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“Uh-oh uh-oh, Rose came down bad on his left foot. See him? Holding on to his knee … holding on to his knee… and DOWN.” This was the voice of play-by-play announcer Kevin Harlan on TNT during game 1 of the first round of the 2012 NBA Playoffs as Chicago Bulls all-star point guard Derrick Rose, arguably the most explosive player in the NBA, suffered an injury that would keep him out of basketball for over six months. At this point in the game, the Bulls were up by twelve with less than two minutes left in the fourth quarter, and many Bulls fans were wondering why Rose was still on the floor. After watching Rose land awkwardly and tear his left knee’s anterior cruciate ligament (ACL) on a meaningless play, Bulls head coach Tom Thibodeau must have regretted his decision to keep Rose in the game after the Bulls had already sealed the victory. Although the Bulls won this game, they lost the best-of-seven series to the lower-seeded Philadelphia 76ers in six games. More importantly, the Bulls were going to miss their leader and superstar, Derrick Rose.

On May 12, 2012, nearly two weeks after the devastating injury, well-respected Bulls team physician Brian Cole, Chairman of Surgery at Rush Oak Park Hospital in Chicago, performed the ACL surgery, using a graft from Rose’s patellar tendon to repair the ACL. Ever since then, Rose has been working towards a return to the NBA through various rehabilitation techniques. He is expected to return soon, as it has already been nearly ten months since his surgery. The expected rehabilitation time for an ACL tear is usually six months to a year.

Zooming in anatomically

There are four main ligaments in the knee that connect the thigh bone (femur) to the shin bone (tibia). Out of these four, the ACL, at the front of the knee, is the smallest, but probably most vital, since it controls rotation and forward motion.

The other three are: the posterior cruciate ligament (PCL), which has the same connectivity as the ACL but is located at the back of the knee, as its name suggests, and controls backwards motion; the lateral collateral ligament (LCL), which connects along the outside of the knee, allowing for safe, sideways motion; and the medial collateral ligament (MCL), which connects along the inside of the knee and keeps it stable during sideways motion.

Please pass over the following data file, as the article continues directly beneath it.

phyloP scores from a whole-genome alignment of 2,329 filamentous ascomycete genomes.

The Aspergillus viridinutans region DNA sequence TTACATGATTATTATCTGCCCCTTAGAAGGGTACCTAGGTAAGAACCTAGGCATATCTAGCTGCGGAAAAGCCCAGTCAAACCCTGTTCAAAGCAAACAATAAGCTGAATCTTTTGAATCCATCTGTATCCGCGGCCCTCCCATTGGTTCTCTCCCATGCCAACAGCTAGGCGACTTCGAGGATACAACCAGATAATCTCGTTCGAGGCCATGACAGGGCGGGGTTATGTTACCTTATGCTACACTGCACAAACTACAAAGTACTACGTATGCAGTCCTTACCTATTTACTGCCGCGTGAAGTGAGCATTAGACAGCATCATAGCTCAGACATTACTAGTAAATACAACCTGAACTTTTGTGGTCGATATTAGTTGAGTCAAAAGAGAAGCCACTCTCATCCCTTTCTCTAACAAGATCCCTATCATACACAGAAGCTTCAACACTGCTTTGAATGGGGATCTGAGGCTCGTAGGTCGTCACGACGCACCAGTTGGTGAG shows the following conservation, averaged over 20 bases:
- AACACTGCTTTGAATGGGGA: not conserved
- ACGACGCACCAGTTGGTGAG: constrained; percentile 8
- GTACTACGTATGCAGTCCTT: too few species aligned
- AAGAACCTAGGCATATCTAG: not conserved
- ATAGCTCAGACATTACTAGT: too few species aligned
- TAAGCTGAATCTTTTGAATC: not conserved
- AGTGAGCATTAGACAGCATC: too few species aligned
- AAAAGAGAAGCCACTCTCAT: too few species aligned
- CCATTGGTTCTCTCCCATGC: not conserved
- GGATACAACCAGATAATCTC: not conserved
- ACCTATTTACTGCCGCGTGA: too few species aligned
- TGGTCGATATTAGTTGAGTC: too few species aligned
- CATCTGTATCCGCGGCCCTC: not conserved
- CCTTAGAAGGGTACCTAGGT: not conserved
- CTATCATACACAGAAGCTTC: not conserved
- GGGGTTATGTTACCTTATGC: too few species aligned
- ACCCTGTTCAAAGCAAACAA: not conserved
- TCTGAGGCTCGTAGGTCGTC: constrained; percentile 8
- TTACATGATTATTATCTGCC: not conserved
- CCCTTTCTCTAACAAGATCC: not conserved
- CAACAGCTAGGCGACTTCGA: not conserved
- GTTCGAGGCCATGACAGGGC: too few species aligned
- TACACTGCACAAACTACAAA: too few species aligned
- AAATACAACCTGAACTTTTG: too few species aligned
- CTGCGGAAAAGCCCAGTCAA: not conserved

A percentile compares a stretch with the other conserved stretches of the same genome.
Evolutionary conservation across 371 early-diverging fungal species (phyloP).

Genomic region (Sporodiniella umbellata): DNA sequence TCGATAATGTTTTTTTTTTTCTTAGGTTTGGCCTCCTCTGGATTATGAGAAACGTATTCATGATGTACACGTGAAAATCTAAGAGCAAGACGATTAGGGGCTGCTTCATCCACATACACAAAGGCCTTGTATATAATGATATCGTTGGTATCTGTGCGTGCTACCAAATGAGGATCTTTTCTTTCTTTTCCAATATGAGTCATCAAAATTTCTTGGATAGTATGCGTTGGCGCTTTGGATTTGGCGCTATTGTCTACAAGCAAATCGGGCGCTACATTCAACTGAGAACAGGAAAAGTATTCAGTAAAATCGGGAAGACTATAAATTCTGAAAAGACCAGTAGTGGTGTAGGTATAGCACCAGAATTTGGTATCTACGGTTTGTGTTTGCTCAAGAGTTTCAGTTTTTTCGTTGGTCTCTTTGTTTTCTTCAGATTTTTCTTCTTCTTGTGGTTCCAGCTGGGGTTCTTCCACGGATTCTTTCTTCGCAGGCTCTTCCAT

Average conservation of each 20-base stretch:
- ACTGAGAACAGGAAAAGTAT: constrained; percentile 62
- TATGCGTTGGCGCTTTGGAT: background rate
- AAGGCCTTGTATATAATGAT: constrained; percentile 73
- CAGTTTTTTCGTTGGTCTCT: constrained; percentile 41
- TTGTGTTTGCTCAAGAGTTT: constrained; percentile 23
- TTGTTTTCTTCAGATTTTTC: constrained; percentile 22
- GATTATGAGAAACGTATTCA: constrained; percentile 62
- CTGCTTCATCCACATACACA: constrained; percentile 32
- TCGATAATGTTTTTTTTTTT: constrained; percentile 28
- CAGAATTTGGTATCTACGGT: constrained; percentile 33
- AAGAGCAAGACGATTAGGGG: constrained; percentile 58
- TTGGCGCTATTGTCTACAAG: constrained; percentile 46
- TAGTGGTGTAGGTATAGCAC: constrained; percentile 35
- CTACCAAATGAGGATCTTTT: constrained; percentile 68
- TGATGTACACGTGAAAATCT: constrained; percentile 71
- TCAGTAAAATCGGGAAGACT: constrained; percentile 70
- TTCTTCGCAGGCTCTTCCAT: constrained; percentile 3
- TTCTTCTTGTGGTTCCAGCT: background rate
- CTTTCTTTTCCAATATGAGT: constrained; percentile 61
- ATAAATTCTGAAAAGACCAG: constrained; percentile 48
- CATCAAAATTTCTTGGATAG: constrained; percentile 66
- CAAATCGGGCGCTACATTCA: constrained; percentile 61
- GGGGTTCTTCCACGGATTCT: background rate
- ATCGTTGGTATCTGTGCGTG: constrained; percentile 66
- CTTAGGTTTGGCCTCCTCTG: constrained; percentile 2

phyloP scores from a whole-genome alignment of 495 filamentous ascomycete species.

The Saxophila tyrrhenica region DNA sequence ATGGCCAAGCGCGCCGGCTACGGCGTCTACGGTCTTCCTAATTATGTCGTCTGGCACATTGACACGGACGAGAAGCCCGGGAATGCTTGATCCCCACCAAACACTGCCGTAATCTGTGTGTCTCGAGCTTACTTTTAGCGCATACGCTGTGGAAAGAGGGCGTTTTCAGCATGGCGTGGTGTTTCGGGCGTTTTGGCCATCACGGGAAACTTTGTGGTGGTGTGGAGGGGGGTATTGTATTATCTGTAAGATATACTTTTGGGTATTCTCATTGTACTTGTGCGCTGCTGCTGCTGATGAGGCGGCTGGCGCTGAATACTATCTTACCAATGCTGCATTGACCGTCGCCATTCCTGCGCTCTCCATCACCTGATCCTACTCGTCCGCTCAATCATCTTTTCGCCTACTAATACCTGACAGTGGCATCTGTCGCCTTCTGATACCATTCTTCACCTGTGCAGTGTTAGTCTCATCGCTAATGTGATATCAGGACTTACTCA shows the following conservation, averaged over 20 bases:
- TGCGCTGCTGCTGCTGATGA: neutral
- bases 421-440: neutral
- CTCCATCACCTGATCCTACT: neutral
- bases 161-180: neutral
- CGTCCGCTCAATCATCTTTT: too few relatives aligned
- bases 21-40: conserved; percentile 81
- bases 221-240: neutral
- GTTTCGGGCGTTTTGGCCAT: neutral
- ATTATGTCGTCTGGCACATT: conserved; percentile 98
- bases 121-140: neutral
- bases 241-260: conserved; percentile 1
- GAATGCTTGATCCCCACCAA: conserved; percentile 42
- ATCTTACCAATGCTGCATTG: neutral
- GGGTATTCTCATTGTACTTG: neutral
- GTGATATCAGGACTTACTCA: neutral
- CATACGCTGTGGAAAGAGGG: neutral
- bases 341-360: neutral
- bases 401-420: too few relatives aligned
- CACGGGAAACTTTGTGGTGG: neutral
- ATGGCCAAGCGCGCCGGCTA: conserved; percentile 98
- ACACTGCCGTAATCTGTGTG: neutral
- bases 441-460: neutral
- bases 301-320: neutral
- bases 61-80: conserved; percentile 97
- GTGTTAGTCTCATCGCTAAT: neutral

But how is the knee cap (patella) connected to the femur above and tibia below? The patella, the bone in the front and center of the knee, is connected to the femur and tibia by the quadriceps tendon and the patellar ligament, respectively. These structures are the main components of connectivity in the knee area.

Causes and prevention

“Cutting” in sports, characterized by the planting of a foot and a change in direction of motion, is the most common cause of ACL tears, as the knee collapses. This non-contact mode of injury is common in cutting- intensive sports such as basketball, soccer, and football, in which players need to move with quickness and agility create space between themselves and defenders to succeed. To achieve this separation, players rely on abrupt turns followed by acceleration, and this makes them vulnerable to knee injuries. However, there are also contact modes of injury, including being hit unexpectedly during a blindside check in hockey.

According to Texas Sports Medicine’s Dr. Tarek Souryal, head team physician of the Dallas Mavericks, ACL tears can possibly be prevented by stretching and strength and endurance training. Endurance is important because athletes are more prone to injuries when fatigued, since muscles are no longer good shock absorbers when tired. This affects the precise timing of shock absorbance during the landing after a jump, increasing the chances of a ligament tear.

Diagnosis and twreatment

Generally, athletes with ACL tears are advised to see an orthopedic surgeon specializing in sports medicine, and an MRI is taken for visualization. However, there also exists a specific physical test for ACL injuries performed by physicians: the Lachman test. In this test, the knee is flexed at about a thirty degree angle and the tibia is pulled to examine the forward motion of the tibia compared to the femur. Increased forward motion of the tibia suggests a torn ACL.

Since the ACL does not repair itself like other ligaments, arthroscopic surgery is used to substitute the ACL with patellar ligament, which connects the patella to the tibia. Risks of this ACL reconstruction procedure include infection, persistent stiffness and pain, and instability. Rehabilitation involves strength training techniques for the knee, and this usually lasts around six months. An ACL tear used to be a career-ending injury since the technical surgical procedures had not been developed, but now there is an over 95 percent rate of return for athletes suffering from ACL tears.

Looking to the future

Many famous athletes have suffered from this devastating injury, including Vikings star halfback Adrian Peterson. Peterson tore his ACL in December 2011 after he took a hit from the side and bent his left knee, but he returned to the NFL and had a stellar season this past year thanks to surgical and rehabilitation advances. Along with these improvements, better knowledge of preventive practices and perhaps even bioengineered ACL tissue, as research from the Division of Sports Medicine at the New England Medical Center suggests, show promise for our ability to solve the frequent and pervasive problems of the ACL sports injury.